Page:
The Tomorrow War, opening on Amazon Prime this week, is a big, dumb, beautiful blockbuster starring Chris Pratt as a time-traveling ex-soldier science teacher battling aliens who look like giant killer lice. I appreciate a film that takes big swings, and The Tomorrow War is the Babe Ruth of narrative conceits.
Pratt plays Dan Forester, an Iraq War veteran and current high school science teacher who learns, during a Bane-style interruption of a climactic moment of the soccer World Cup, that scientist/soldiers from 30 years into the future are locked in a losing battle with a species of pestilential, man-eating aliens known as “white spikes” (I prefer their older stuff).
In 2051, humanity is down to its last 500,000 people, but they’ve figured out how to open a “rudimentary wormhole” into the relatively recent past. They’re using this bridge, like two rafts on a running river (because “time only moves in one direction”) to draft the manpower future humanity needs to fight off the aliens from the most abundant source of it: the pre-alien invasion past. In other words, the future folk need present people to fight “The Tomorrow War.” Get it? You get it.
One day, while trying to convince a classroom full of defeatist high school kids that science is the key to their future (they’re rightly a little lukewarm on the idea of dutiful self-improvement knowing they’re all probably just going to get eaten by aliens in 30 years) Forester gets an amber alert on his phone demanding that he report to the draft board. A group of fresh-faced, curiously attractive doctors and soldiers from the future order Chris Pratt to take off his shirt for unclear reasons and affix him with a metal wrist cuff that will both facilitate his time jump and alert the authorities if he tries to desert.
So it is Forester is forced to leave behind his modest life and adorable family (which includes precocious daughter and beautiful wife played by a mostly-wasted-on-this-minor-role Betty Gilpin) to join a rag-tag crew of regular Joes about to be sacrificed to the future bugs. This crew includes characters played by Sam Richardson (Veep, Detroiters) and Mary Lynn Rajskub (It’s Always Sunny, Brooklyn Nine-Nine) part of a larger, weirdly-effective Tomorrow War strategy of casting comedic actors in not overtly-comedic roles.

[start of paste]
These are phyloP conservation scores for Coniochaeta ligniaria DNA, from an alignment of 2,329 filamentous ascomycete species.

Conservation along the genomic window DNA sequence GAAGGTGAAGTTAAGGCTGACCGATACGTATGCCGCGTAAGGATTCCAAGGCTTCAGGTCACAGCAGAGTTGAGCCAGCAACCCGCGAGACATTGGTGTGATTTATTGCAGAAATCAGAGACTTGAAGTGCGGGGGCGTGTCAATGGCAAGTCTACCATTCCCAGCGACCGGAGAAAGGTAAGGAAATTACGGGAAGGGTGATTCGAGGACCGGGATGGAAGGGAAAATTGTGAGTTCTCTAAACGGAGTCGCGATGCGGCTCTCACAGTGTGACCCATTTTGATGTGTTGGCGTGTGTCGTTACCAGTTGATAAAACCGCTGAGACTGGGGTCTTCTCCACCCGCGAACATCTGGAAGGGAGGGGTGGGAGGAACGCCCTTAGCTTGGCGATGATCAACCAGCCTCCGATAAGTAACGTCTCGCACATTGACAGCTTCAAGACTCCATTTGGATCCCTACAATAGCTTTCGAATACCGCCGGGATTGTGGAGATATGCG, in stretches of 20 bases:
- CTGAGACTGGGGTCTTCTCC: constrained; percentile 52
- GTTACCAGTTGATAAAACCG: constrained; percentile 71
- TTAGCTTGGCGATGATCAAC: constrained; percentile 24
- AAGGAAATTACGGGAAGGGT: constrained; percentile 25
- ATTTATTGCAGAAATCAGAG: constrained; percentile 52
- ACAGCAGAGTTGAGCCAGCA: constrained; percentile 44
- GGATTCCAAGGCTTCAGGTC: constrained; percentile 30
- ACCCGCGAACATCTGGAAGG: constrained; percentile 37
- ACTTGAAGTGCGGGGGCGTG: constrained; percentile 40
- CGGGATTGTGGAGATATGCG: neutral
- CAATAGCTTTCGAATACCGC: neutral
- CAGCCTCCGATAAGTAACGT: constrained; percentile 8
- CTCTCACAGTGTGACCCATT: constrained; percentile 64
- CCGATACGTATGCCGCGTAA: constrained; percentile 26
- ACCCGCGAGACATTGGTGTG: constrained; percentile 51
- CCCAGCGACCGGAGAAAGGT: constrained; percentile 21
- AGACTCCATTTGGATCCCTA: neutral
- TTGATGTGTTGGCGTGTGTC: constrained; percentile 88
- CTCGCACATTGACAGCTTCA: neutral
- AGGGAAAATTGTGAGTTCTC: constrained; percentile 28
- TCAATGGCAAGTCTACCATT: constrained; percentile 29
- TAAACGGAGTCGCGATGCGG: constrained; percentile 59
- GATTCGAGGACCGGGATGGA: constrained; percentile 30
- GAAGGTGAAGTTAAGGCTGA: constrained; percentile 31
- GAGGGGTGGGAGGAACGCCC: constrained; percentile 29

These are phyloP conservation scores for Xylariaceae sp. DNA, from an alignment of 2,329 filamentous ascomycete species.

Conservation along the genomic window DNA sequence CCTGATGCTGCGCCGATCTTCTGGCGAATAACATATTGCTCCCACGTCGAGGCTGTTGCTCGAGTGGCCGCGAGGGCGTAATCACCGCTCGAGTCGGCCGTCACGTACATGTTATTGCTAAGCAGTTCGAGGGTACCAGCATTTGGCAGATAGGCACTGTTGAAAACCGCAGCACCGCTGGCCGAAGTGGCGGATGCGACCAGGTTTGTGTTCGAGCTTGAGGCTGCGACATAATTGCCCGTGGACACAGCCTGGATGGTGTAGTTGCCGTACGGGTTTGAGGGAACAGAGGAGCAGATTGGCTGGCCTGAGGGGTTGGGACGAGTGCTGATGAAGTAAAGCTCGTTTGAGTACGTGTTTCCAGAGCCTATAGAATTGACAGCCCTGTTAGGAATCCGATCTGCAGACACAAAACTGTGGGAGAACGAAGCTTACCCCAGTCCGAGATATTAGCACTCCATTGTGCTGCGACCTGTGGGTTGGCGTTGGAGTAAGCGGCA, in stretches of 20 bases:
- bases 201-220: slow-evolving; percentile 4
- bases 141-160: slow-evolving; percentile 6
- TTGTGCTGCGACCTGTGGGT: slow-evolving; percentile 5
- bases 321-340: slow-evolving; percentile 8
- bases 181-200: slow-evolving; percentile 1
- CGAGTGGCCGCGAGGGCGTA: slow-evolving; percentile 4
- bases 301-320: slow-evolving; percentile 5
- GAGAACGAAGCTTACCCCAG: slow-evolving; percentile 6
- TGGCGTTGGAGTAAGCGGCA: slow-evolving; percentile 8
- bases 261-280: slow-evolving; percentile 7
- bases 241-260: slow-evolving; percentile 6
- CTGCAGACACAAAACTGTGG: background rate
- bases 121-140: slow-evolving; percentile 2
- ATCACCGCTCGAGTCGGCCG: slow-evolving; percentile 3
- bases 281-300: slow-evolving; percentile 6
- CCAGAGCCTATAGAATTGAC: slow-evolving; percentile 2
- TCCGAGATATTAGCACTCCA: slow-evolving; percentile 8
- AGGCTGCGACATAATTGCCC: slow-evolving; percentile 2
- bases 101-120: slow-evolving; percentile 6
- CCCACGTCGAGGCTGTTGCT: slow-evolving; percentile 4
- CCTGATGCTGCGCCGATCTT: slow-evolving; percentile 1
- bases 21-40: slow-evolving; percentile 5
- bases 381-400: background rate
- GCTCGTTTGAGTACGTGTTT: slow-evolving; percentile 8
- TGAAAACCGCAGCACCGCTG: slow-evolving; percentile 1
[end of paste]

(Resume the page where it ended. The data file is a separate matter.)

Presumably, these are just actors director Chris McKay knows from his past comedic work, directing The Lego Batman Movie, Robot Chicken, and working in the animation department under Lord and Miller. While there isn’t anything overtly parodic about The Tomorrow War, which is mostly a straightforwardly earnest alien drama, you can tell McKay is having a blast making it, which helps make a lot of the silliness work. McKay and screenwriter Zach Dean are constantly finding the distinction between corny dialogue that makes you groan and corny dialogue that’s so perfectly on-the-nose that it’s kind of brilliant. “I’m just trying to save my daughter,” Forester explains to a fellow grunt, “And if I have to save the entire world to do it, so be it.”
That’s a corny line that could’ve been the tagline to dozens of movies, from most of the Seagal/Neeson/Willis ouvre to Ben Stiller’s “Scorcher” franchise from Tropic Thunder. Yet the Russian nesting doll of spoiler-y plot conceits that The Tomorrow War constructs to justify it are almost avant-garde. The Tomorrow War manages to combine the best bits of Edge Of Tomorrow, Arrival, Armageddon, Alien, Independence Day, and God knows what else in the kind of movie that Michael Bay or Roland Emmerich would’ve directed in their primes if they’d had more talent.
People who’ve speculated about Chris Pratt’s transformation from chubby comedy guy to ripped action hero, and his apparent religious awakening along with it (Pratt is or was a member of Hillsong, the same celebrity megachurch that baptized Justin Bieber) will find endless fodder in The Tomorrow War. Pratt plays a scientist-soldier-teacher who is essentially defined by his faith in a brighter future and his willingness to stick his neck out for others. He’s also a crack shot with a submachine gun, a supportive father, and an expert troop motivator. Did I mention the strong jaw and washboard abs? Image conscious Will Smith was known to only play heroes for a big chunk of his career, but Pratt’s babyface act in The Tomorrow War is so relentlessly ingratiating that it puts Will Smith to shame. His character is so thoroughly heroic that there are times when The Tomorrow War feels like a pro-Chris Pratt propaganda film produced by the Church of Scientology.
Clocking in at 140 minutes, a less-bold version of The Tomorrow War would feel overlong or padded, but The Tomorrow War doesn’t, partly owing to at least three distinct phases. There’s Forester the reluctant soldier, Forester the single-minded scientist, and Forester the unlikely leader of a band of Arctic explorers, which includes his estranged, doomsday prepping, Vietnam veteran father, played by JK Simmons (who I’m not sure is even old enough to be a Vietnam veteran?). Each phase individually would’ve had enough content to fill the entirety of lesser movie. But every time it seems to paint itself into a narrative corner, The Tomorrow World blows through a wall with high explosives or invents a just-plausible-enough interdimensional portal.
Most of the movie is so ridiculous that you figure no finale could possibly do it justice. Yet even after time travel, alien invasion, biological weaponry, and an arctic expedition, The Tomorrow War‘s finale manages to be plausibly “grand,” even compared to what came before it. Never before has a streaming release so capably evoked “Summer blockbuster.”